Brown would replace Gen. Mark A. Milley, a pugnacious and at times polarizing Army officer who frequently clashed with Biden’s predecessor as commander in chief, Donald Trump, but became a political lightning rod by his own estimation after wading into some of the nation’s most fractious political debates. By law, Milley must vacate the chairman’s post by the end of September.

Responding Tuesday to questions from Sen. Joni Ernst (R-Iowa), Brown said that if he is confirmed, he will remain “nonpartisan and nonpolitical” in how he approaches his job as Biden’s senior military adviser.

“I’d set that same expectation throughout the force,” he said, “that we need to stay out of politics and stay nonpartisan and nonpolitical — and at the same time advocate that our civilians — civilian leadership — does not bring us into political situations.”

When asked directly about the Pentagon’s diversity, equity and inclusion efforts, Brown responded that service members want a fair opportunity to perform.

“I would just tell you that from my career, when I came in and flying F-16s, I didn’t want to be the … African American F-16 pilot, I wanted to be the best F-16 pilot,” Brown said.

Biden considers Brown a seasoned tactician who understands the strategic challenges facing the United States, administration officials have said. The president has praised him publicly as “a warrior” who knows “what it means to be in the thick of battle” and keep his cool.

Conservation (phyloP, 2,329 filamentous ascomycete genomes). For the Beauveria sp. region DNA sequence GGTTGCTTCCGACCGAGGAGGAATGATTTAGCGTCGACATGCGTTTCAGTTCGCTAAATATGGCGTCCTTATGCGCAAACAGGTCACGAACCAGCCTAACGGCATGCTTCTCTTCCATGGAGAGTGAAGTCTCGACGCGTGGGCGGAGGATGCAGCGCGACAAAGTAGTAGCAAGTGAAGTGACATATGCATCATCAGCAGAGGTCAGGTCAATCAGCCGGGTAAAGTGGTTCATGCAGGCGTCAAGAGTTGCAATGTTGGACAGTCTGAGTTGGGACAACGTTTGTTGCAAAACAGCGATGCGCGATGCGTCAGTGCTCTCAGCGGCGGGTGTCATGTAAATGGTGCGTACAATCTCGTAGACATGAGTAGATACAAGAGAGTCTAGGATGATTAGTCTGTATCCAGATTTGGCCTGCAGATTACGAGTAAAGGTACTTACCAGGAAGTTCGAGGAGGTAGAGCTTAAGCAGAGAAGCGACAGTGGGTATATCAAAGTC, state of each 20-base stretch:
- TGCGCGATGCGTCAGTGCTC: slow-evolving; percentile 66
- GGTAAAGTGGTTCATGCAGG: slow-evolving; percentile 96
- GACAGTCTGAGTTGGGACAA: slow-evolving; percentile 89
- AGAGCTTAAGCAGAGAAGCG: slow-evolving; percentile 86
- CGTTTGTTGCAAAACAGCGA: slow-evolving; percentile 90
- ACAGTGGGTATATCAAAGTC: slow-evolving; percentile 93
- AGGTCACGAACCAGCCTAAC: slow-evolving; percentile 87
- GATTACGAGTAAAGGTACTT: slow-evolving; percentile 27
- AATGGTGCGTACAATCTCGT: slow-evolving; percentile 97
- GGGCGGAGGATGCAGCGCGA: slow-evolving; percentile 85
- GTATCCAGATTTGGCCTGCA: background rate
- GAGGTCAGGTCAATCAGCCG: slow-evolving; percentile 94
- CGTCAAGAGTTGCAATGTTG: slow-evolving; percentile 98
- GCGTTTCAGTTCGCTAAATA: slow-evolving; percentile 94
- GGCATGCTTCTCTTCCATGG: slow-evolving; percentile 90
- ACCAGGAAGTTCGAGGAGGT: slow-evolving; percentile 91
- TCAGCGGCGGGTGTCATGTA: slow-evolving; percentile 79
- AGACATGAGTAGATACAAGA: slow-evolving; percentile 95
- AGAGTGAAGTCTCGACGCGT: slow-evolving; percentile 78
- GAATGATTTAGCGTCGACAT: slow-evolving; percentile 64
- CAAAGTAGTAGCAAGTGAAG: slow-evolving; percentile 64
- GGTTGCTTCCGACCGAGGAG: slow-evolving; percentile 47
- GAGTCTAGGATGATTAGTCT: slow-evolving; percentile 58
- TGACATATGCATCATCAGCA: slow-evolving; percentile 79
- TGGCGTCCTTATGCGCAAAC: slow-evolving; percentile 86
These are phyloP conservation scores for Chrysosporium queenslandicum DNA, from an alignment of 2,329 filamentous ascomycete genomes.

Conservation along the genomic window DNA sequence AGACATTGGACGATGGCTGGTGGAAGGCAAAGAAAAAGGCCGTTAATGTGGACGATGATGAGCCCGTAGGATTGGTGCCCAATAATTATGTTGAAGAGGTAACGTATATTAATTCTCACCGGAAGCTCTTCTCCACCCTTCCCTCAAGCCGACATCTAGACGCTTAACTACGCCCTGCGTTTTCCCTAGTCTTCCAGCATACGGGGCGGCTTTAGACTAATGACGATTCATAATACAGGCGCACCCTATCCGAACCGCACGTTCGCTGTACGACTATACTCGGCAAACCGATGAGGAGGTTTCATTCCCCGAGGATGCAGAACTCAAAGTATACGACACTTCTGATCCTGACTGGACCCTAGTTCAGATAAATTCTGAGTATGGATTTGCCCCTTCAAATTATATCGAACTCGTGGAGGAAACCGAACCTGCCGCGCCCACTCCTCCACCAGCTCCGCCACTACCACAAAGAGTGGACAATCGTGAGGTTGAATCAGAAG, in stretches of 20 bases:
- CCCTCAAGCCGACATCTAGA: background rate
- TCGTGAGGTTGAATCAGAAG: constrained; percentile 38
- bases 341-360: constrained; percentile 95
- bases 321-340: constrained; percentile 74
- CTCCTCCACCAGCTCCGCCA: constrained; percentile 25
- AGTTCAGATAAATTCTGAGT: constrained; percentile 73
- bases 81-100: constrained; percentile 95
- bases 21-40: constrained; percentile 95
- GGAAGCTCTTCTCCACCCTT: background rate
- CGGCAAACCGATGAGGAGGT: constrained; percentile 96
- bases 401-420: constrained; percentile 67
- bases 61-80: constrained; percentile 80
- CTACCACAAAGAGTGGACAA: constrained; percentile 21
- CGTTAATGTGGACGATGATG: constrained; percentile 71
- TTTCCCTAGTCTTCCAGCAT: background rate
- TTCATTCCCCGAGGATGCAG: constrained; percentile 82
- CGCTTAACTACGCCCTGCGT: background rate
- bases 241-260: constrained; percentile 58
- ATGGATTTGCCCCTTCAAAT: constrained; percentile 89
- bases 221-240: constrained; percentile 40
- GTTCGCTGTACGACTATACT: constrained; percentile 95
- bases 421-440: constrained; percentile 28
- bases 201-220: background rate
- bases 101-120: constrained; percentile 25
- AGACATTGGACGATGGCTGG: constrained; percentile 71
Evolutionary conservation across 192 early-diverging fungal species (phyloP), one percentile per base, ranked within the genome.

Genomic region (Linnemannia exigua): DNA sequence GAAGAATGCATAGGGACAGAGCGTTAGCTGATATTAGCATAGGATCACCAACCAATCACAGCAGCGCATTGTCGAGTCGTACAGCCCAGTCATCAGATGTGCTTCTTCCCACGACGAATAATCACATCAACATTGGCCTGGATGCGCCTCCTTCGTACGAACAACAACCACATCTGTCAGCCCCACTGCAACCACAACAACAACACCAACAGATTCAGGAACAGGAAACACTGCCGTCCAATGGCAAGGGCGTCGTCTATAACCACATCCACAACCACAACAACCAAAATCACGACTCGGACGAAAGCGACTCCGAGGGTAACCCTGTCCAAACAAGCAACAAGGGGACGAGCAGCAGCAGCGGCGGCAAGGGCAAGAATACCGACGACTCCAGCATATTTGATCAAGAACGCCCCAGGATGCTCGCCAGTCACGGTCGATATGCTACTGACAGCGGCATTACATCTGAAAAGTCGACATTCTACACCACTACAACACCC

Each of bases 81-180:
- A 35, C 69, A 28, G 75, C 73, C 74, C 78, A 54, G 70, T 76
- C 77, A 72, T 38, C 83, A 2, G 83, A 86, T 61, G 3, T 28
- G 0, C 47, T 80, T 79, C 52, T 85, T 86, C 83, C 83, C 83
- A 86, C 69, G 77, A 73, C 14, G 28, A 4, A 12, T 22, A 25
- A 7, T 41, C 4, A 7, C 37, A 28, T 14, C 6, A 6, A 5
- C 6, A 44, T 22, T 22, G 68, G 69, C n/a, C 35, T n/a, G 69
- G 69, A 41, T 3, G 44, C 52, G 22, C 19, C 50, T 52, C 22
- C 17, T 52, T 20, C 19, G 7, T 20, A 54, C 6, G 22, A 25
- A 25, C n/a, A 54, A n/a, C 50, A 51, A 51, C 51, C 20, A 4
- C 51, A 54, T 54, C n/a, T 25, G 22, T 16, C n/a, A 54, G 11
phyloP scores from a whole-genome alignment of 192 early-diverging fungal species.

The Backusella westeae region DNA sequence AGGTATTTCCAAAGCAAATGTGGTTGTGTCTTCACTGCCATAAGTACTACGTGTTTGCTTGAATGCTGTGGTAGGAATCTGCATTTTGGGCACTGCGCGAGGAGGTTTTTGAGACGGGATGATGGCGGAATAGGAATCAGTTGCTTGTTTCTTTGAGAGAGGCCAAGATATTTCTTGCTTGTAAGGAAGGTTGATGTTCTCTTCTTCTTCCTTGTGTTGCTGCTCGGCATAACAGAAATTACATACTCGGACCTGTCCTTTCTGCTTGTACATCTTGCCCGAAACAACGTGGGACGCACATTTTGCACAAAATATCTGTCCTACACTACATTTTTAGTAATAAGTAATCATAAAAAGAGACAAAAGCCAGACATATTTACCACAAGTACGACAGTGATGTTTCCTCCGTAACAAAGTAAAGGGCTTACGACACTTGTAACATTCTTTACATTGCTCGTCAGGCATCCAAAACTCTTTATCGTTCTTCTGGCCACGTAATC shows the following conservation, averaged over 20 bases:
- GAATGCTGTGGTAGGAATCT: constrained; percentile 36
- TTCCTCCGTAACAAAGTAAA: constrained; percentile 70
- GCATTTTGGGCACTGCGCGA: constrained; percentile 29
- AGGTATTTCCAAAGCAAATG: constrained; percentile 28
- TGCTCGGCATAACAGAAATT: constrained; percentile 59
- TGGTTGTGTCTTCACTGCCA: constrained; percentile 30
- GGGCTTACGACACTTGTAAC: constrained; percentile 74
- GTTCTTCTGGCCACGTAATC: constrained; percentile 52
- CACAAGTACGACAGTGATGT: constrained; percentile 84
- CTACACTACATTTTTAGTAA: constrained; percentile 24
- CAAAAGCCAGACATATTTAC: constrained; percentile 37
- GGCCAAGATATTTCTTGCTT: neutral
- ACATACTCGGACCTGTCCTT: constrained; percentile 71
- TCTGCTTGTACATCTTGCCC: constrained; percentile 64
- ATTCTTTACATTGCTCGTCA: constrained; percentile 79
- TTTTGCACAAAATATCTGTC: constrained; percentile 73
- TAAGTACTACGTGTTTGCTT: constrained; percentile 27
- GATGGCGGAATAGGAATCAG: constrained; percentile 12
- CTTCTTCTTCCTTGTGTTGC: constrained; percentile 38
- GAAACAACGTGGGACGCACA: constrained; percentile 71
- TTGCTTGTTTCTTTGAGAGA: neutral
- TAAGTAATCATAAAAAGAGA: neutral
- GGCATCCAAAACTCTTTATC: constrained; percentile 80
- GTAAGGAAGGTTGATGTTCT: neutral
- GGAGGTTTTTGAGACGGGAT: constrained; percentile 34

Brown, who goes by “CQ,” helped engineer and direct the air campaign credited with dislodging the Islamic State group from its self-declared caliphate in Syria and Iraq. Through assignments in the Pacific, administration officials said, he has developed a nuanced insight on China. And as a member of the Joint Staff, Brown has been involved in the expansive effort to arm, train and advise the Ukrainian military since Russia’s invasion last year.

The general, asked for his observations about what can be learned from the war in Ukraine, said it shows the value in how sharing information can bring allies and partners closer together. Russia, Brown said, also has learned the importance of military logistics and that military operations can take longer than anticipated.

As the Air Force’s top officer, Brown has advocated for modernizing the service’s fleet in the face of rising military competition between the United States and China. Asked about his approach, he said that risks must be balanced over time to keep the military capable now and ready for new challenges in the future.